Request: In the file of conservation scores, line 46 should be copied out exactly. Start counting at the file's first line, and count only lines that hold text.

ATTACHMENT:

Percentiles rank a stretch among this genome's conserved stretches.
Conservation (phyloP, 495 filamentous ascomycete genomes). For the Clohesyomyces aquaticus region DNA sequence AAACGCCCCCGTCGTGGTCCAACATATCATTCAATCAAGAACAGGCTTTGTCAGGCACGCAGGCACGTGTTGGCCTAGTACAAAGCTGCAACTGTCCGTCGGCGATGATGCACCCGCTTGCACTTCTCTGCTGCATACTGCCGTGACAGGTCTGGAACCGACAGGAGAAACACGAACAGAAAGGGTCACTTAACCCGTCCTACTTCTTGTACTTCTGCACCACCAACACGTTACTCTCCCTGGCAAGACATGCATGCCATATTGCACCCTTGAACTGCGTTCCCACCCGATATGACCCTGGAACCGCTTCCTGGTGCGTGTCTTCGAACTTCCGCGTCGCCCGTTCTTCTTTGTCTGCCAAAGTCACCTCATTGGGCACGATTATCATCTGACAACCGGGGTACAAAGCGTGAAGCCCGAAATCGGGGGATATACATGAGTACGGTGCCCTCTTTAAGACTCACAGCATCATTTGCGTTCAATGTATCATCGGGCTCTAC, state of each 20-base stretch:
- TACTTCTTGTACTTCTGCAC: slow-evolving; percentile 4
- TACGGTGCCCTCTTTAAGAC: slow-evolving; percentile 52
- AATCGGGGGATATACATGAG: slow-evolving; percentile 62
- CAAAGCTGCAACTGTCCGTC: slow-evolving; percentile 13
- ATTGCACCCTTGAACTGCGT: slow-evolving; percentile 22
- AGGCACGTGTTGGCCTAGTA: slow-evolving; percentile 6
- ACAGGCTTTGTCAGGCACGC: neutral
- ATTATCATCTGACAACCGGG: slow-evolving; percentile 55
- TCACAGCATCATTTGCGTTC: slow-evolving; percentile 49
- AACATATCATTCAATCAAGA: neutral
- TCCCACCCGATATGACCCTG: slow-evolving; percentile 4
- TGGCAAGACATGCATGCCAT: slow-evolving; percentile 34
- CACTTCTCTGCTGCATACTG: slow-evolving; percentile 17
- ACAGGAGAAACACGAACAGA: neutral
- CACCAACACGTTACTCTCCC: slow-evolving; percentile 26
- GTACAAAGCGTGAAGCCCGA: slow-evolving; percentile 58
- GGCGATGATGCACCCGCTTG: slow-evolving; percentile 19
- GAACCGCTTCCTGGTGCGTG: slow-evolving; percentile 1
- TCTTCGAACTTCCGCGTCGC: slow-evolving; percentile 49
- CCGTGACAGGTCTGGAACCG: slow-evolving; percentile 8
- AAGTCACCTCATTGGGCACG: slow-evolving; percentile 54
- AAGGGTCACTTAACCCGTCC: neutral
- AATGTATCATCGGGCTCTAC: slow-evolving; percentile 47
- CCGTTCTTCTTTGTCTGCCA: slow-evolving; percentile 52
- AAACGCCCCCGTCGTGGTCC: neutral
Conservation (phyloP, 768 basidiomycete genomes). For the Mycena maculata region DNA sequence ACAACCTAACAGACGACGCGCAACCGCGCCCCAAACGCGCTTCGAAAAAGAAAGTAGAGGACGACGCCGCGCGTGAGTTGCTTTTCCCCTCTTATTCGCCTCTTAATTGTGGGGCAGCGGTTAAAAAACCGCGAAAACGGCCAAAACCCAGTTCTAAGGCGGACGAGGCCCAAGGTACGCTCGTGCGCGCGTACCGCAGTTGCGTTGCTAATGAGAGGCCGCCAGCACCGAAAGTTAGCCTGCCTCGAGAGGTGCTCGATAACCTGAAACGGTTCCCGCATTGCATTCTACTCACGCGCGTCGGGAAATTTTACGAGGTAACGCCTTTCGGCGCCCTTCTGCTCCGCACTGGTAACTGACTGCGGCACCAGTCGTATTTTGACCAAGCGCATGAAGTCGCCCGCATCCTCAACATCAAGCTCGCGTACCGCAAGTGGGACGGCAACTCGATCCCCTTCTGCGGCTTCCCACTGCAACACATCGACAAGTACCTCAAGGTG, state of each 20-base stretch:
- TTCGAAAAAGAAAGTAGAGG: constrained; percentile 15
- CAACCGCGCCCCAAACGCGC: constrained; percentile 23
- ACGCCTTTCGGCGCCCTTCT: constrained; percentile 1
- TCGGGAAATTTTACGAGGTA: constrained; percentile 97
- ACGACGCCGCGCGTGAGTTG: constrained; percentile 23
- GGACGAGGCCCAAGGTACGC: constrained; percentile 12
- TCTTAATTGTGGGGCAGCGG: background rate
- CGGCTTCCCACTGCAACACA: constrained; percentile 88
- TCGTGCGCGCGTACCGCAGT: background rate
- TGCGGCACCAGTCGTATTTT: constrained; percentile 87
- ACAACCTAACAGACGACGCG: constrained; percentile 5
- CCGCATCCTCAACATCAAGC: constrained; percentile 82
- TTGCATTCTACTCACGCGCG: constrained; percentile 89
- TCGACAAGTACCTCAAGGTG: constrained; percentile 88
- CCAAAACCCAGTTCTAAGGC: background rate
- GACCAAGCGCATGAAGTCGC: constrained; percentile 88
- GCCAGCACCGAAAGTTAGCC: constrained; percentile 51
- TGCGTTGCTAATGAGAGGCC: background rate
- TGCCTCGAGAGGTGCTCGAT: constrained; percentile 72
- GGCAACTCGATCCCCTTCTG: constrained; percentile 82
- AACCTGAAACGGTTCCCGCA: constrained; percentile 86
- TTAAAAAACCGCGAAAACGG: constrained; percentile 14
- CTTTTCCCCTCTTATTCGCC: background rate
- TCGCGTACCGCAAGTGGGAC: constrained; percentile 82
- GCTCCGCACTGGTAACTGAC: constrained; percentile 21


- TGCGTTGCTAATGAGAGGCC: background rate